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Title: 3,4-Dichloromethylphenidate  
Author: World Heritage Encyclopedia
Language: English
Subject: HDMP-28, 4-Methylmethylphenidate, Designer drugs, Caffeine, Isoethcathinone
Collection: Chloroarenes, Designer Drugs, Methyl Esters, Organochlorides, Piperidines, Stimulants
Publisher: World Heritage Encyclopedia


Systematic (IUPAC) name
Methyl (2R)-2-(3,4-dichlorophenyl)-2-[(2R)-piperidin-2-yl]acetate
Clinical data
Legal status
  • Unscheduled
Routes Oral
CAS number  N (recemic)
1364331-88-3 (R, R absolute stereochemistry)
ATC code None
ChemSpider  YesY
Chemical data
Formula C14H17Cl2NO2 
Mol. mass 302.196 g/mol

3,4-Dichloromethylphenidate is a stimulant drug related to methylphenidate. Dichloromethylphenidate is a potent psychostimulant that acts as both a dopamine reuptake inhibitor and norepinephrine reuptake inhibitor, meaning it effectively boosts the levels of the norepinephrine and dopamine neurotransmitters in the brain, by binding to, and partially blocking the transporter proteins that normally remove those monoamines from the synaptic cleft

The threo-diastereomer (3,4-CTMP) is approximately seven times more potent than methylphenidate in animal studies, but has weaker reinforcing effects due to its slower onset of action.[1][2][3][4][5] However, H. M. Deutsch's discrimination ratio implies it to be more reinforcing than cocaine.[3]

See also


  1. ^ Deutsch, H.; Shi, Q.; Gruszecka-Kowalik, E.; Schweri, M. (1996). "Synthesis and pharmacology of potential cocaine antagonists. 2. Structure-activity relationship studies of aromatic ring-substituted methylphenidate analogs".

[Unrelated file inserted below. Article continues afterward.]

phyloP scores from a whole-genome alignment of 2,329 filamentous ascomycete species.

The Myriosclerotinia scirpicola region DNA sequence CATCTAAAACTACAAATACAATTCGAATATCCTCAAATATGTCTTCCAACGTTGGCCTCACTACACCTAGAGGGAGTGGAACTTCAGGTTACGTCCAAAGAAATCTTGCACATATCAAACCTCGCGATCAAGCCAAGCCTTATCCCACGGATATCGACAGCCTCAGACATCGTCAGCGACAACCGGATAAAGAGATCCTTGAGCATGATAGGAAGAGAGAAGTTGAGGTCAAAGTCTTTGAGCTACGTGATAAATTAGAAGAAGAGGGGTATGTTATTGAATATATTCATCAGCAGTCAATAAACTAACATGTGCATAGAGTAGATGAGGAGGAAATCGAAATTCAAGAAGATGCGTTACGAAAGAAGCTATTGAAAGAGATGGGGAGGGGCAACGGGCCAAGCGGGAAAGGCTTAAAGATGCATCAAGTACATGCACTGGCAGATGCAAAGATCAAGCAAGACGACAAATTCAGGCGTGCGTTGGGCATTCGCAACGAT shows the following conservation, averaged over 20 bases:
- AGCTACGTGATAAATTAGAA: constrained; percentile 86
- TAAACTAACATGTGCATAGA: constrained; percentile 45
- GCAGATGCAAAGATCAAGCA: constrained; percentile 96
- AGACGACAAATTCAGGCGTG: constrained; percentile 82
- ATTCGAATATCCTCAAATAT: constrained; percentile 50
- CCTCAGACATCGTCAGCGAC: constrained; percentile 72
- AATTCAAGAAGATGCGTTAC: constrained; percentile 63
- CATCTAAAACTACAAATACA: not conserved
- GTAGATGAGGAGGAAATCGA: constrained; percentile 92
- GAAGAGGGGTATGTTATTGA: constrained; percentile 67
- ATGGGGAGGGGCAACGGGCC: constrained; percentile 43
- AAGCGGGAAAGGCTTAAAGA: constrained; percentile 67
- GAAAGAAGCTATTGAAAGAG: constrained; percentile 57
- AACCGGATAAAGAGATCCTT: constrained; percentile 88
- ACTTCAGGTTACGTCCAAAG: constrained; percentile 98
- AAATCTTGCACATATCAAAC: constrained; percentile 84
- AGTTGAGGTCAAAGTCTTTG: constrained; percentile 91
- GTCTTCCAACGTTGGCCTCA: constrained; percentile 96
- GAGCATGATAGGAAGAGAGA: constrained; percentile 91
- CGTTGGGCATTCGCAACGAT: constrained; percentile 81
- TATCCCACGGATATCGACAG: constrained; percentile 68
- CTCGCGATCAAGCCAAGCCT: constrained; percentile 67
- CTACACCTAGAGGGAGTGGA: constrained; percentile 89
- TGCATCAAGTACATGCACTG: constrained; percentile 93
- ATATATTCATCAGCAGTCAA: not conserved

2. ^ Wayment, HK; Deutsch, H; Schweri, MM; Schenk, JO (1999). "Effects of methylphenidate analogues on phenethylamine substrates for the striatal dopamine transporter: potential as amphetamine antagonists?". Journal of Neurochemistry 72 (3): 1266–74.  
  3. ^ a b Schweri, MM; Deutsch, HM; Massey, AT; Holtzman, SG (2002). "Biochemical and behavioral characterization of novel methylphenidate analogs". The Journal of Pharmacology and Experimental Therapeutics 301 (2): 527–35.  
  4. ^ Davies, HM; Hopper, DW; Hansen, T; Liu, Q; Childers, SR (2004). "Synthesis of methylphenidate analogues and their binding affinities at dopamine and serotonin transport sites". Bioorganic & Medicinal Chemistry Letters 14 (7): 1799–802.  
  5. ^ Kim, D.; Deutsch, H.; Ye, X.; Schweri, M. (2007). "Synthesis and pharmacology of site-specific cocaine abuse treatment agents: restricted rotation analogues of methylphenidate".  
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